>explicit evidence for the Abrupt Ending = the "accurate copies"
        >mentioned by Eusebius in "Ad Marinum" in the fourth century.

        Yes. I think I agree with this. Of course it is difficult to establish
        definite absence (very often Clement and Origen are cited as supporting the
        absence of the LE, but this is not explicit evidence). So I presume that
        this means that we can agree that the explicit evidence for the existence
        of the LE as part of Mark (in Irenaeus) is 150 years earlier than the
        explicit evidence for the short form of Mark (in Eusebius).

        By the way, what is the status of Clement and Origen on this question?

        Peter



        Peter M. Head, PhD
        Sir Kirby Laing Senior Lecturer in New Testament
        Tyndale House
        36 Selwyn Gardens Phone: (UK) 01223
        566607
        Cambridge, CB3 9BA Fax: (UK) 01223 566608
        http://www.tyndale.cam.ac.uk/Tyndale/staff/Head/Staff.htm
      • Peter Head
        ... Dear Jim, This small step is quite a big one to me. Only 6 leaves of Mark survive in P45 (Mark 12.28 is the last verse attested). There is no evidence as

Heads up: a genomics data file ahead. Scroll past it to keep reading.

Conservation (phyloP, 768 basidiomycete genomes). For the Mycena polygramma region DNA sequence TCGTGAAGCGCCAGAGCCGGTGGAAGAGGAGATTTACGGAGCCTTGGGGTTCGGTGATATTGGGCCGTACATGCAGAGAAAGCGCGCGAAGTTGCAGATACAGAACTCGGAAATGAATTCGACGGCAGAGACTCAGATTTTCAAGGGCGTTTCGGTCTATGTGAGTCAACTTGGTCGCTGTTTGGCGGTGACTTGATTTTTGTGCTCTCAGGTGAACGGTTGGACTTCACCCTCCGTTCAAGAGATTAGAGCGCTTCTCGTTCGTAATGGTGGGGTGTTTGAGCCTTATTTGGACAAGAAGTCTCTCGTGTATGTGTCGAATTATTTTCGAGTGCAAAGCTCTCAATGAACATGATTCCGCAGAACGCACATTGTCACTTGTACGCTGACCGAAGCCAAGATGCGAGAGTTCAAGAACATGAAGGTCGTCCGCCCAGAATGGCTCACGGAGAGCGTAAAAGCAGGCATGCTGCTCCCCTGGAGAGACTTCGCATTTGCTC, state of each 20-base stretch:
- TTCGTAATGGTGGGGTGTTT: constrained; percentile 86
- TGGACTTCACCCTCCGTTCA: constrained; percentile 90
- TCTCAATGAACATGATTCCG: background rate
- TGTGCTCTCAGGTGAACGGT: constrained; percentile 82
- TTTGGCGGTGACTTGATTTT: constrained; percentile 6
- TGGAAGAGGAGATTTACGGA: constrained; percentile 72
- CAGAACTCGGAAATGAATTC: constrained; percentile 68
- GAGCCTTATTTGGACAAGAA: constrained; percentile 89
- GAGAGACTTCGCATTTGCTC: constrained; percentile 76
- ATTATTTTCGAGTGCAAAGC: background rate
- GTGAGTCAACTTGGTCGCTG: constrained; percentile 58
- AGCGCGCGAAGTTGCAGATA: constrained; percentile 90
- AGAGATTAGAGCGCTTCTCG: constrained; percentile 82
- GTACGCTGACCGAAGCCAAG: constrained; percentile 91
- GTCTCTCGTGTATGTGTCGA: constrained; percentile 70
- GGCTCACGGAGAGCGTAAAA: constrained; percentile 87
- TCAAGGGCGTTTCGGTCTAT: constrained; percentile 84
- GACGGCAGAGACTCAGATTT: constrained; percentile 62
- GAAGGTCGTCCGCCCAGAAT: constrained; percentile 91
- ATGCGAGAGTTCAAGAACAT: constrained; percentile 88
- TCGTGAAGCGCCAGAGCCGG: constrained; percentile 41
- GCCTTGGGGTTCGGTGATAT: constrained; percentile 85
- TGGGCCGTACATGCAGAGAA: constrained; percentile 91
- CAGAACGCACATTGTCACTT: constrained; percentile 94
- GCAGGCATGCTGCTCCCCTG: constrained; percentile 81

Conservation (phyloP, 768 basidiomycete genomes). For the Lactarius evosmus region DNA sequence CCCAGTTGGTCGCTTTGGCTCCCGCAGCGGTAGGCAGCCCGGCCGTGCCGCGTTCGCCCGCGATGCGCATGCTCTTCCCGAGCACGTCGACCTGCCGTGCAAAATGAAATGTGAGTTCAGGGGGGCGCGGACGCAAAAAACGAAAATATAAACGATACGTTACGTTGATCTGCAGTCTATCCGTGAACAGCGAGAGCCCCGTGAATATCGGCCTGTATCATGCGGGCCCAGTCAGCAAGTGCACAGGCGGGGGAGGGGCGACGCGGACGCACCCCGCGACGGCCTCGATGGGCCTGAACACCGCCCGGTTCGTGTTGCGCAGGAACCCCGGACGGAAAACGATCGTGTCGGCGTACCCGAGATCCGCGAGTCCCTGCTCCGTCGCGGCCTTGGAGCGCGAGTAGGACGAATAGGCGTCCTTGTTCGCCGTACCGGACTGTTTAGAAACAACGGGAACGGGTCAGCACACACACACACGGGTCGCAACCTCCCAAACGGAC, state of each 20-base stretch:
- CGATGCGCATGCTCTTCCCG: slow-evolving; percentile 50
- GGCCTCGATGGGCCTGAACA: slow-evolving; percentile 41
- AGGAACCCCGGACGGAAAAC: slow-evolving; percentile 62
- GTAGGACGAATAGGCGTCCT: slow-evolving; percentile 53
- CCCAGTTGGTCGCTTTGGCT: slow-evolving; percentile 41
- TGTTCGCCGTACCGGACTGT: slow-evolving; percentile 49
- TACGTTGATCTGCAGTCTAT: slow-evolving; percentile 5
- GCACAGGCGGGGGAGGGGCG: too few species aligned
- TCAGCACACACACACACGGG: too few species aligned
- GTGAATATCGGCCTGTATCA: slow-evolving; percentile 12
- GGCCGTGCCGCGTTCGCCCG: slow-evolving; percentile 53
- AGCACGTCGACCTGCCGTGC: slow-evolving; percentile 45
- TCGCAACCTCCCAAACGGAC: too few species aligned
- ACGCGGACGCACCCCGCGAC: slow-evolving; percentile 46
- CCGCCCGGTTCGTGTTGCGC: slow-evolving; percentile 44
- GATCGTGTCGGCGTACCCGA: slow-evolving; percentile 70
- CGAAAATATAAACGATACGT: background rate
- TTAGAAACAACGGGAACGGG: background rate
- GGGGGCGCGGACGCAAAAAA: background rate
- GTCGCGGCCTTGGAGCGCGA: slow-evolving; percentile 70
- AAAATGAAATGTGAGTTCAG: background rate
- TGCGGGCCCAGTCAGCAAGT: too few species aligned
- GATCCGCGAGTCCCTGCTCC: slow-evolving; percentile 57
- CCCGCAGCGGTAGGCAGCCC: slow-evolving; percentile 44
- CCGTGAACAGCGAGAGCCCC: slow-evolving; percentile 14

Message 3 of 6 , Jun 3, 2005
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          At 05:43 PM 6/2/05, Jim wrote:

          > > Plus, there's P-45 to consider. It's dated to c. 225, and is damaged
          > > toward the end of Mark; no text from chapter 16 has survived. But in
          > > the parts of Mark that have survived, where there are notable
          > > variants, it agrees with W 68.9% of the time, according to a study by
          > > Dr. L. Hurtado. Hurtado observed, "Of all the MSS studied, P45 is
          > > the closest ally of W in the sample where P45 is extant." So, if one
          > > assumes the existence of a text-type "P45-W," it seems a small step
          > > to say that second-century ancestors of P45 and W had the Long
          > > Ending, in a line of descent not shared by any other known mss.

          Dear Jim,

          This 'small step' is quite a big one to me.

          Only 6 leaves of Mark survive in P45 (Mark 12.28 is the last verse
          attested). There is no evidence as to the ending of Mark (even Skeat demurs
          from reconstructing the codex to this detail). Maybe it had the long ending
          (LE); maybe the short ending (SE); maybe the abrupt ending (AE); maybe the
          Freer Logion (FL); maybe it had the different ending (DE). We don't know.
          Is that so hard to say?

          68.9% agreement is hardly enough to establish text-type P45-W at the level
          of detail you require. Indeed no % of agreement would be sufficient to
          prove which ending P45 had.

          Pete







          Peter M. Head, PhD
          Sir Kirby Laing Senior Lecturer in New Testament
          Tyndale House
          36 Selwyn Gardens Phone: (UK) 01223
          566607
          Cambridge, CB3 9BA Fax: (UK) 01223 566608
          http://www.tyndale.cam.ac.uk/Tyndale/staff/Head/Staff.htm